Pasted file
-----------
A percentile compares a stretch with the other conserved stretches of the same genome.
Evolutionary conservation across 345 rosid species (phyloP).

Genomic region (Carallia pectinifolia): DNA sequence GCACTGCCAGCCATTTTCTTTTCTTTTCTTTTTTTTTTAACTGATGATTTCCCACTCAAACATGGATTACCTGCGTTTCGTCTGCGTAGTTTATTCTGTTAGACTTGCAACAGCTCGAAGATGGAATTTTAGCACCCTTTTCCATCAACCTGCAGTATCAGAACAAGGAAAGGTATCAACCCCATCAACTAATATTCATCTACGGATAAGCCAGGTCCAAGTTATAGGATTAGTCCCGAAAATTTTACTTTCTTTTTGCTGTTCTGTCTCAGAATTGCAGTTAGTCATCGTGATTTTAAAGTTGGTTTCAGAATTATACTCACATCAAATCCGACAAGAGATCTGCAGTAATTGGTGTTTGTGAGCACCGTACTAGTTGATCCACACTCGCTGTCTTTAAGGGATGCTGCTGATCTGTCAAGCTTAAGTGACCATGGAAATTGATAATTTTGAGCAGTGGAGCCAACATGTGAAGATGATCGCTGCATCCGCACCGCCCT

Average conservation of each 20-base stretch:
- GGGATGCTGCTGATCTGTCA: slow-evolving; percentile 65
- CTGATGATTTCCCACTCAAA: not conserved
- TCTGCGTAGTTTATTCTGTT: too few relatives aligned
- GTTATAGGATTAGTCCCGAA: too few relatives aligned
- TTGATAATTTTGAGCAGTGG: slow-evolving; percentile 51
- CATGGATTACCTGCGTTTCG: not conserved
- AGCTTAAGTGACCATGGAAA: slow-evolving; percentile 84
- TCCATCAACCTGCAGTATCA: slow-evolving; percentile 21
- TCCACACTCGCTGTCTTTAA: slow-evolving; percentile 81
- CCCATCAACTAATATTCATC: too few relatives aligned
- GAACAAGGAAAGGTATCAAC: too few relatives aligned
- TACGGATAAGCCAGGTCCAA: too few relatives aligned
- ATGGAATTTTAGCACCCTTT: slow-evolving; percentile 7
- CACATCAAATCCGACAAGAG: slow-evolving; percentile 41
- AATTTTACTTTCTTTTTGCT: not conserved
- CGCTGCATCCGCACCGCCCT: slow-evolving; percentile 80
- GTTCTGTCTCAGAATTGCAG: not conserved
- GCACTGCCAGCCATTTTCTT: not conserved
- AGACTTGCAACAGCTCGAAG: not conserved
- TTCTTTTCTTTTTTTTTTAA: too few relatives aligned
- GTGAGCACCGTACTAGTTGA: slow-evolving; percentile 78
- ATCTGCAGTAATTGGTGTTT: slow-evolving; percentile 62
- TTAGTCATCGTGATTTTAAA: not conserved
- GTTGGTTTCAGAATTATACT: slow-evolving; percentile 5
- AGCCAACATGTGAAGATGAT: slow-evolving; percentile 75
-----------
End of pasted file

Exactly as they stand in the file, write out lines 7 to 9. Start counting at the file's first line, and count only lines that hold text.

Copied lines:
- TCTGCGTAGTTTATTCTGTT: too few relatives aligned
- GTTATAGGATTAGTCCCGAA: too few relatives aligned
- TTGATAATTTTGAGCAGTGG: slow-evolving; percentile 51